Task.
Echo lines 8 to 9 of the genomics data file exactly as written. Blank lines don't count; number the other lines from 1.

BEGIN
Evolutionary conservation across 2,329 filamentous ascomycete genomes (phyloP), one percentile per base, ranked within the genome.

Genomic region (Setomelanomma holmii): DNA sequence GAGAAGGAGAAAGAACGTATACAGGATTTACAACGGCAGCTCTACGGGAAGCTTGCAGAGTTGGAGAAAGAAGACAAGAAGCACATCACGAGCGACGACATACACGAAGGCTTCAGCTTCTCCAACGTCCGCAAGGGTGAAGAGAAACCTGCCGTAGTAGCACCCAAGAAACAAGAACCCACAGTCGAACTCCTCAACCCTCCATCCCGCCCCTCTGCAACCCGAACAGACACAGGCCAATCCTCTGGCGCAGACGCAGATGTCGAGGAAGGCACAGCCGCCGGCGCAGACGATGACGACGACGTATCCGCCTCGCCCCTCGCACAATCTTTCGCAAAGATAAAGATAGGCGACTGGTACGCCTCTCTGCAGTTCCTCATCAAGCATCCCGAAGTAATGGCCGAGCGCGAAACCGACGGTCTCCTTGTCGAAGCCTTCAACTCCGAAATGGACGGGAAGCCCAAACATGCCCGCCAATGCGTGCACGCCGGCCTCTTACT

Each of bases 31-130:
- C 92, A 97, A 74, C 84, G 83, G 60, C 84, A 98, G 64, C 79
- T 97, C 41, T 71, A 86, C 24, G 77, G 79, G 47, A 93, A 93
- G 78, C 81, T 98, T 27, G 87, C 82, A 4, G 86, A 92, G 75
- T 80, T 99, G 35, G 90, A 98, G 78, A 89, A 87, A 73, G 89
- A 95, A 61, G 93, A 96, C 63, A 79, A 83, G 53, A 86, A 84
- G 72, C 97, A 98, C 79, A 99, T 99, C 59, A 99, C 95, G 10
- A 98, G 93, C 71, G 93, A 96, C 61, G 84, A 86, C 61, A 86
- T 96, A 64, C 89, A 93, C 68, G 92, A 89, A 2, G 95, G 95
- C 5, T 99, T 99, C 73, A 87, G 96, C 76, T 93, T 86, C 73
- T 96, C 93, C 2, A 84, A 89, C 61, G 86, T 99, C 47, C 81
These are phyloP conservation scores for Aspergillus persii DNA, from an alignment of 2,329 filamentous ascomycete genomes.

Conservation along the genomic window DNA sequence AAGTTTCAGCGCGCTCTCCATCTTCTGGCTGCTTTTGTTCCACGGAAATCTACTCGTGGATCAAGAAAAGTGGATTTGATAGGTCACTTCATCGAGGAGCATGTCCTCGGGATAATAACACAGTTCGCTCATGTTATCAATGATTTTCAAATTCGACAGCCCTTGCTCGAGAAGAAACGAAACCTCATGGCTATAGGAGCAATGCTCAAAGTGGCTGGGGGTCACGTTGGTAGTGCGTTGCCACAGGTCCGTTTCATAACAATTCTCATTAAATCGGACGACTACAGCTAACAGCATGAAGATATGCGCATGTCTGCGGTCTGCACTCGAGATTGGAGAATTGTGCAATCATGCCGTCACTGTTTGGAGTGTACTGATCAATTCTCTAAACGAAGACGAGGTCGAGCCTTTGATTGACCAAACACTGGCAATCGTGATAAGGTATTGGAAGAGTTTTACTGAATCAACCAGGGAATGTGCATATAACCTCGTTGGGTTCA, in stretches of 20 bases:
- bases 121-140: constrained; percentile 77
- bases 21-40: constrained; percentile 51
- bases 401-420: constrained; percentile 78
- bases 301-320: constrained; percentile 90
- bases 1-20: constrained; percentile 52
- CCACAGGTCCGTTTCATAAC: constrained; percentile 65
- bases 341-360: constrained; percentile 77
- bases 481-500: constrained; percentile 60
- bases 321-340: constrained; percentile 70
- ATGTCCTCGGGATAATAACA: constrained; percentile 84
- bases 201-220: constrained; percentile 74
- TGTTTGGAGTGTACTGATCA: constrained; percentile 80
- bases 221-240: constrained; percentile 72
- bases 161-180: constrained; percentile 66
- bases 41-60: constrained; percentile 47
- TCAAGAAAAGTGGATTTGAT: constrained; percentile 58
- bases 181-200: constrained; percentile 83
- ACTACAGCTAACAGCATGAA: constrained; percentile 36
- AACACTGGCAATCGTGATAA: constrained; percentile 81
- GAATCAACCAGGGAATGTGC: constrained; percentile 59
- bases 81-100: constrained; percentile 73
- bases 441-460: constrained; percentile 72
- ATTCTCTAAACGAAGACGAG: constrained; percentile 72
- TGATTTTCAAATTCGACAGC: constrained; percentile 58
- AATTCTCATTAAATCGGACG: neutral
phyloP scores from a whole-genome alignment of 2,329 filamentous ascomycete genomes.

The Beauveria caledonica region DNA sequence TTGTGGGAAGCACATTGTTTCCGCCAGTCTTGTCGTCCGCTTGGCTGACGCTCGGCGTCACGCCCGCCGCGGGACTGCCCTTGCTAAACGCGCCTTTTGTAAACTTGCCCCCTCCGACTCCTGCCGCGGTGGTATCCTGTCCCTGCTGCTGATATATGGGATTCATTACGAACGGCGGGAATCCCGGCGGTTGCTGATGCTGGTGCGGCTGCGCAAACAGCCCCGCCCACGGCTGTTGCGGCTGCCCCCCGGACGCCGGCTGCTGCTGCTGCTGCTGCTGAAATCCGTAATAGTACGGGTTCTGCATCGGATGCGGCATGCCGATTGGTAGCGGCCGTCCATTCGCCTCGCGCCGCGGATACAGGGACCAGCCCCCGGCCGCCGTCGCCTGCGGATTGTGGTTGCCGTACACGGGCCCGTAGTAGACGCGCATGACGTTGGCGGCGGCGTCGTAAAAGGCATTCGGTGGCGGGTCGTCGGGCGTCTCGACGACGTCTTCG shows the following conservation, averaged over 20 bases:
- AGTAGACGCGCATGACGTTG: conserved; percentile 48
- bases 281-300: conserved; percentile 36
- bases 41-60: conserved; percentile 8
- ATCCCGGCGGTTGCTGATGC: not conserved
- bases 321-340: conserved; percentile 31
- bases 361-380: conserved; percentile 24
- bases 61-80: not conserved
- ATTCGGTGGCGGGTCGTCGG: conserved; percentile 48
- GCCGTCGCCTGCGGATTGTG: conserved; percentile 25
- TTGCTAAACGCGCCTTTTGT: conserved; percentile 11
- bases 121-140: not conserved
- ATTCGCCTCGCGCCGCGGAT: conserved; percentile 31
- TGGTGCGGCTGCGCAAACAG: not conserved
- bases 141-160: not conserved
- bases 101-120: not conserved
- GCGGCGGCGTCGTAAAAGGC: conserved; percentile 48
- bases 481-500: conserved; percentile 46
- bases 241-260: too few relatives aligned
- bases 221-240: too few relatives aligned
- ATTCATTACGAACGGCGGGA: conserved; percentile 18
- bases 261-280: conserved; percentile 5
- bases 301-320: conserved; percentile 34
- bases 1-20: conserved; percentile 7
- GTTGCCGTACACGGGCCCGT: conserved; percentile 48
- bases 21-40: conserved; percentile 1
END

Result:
- A 95, A 61, G 93, A 96, C 63, A 79, A 83, G 53, A 86, A 84
- G 72, C 97, A 98, C 79, A 99, T 99, C 59, A 99, C 95, G 10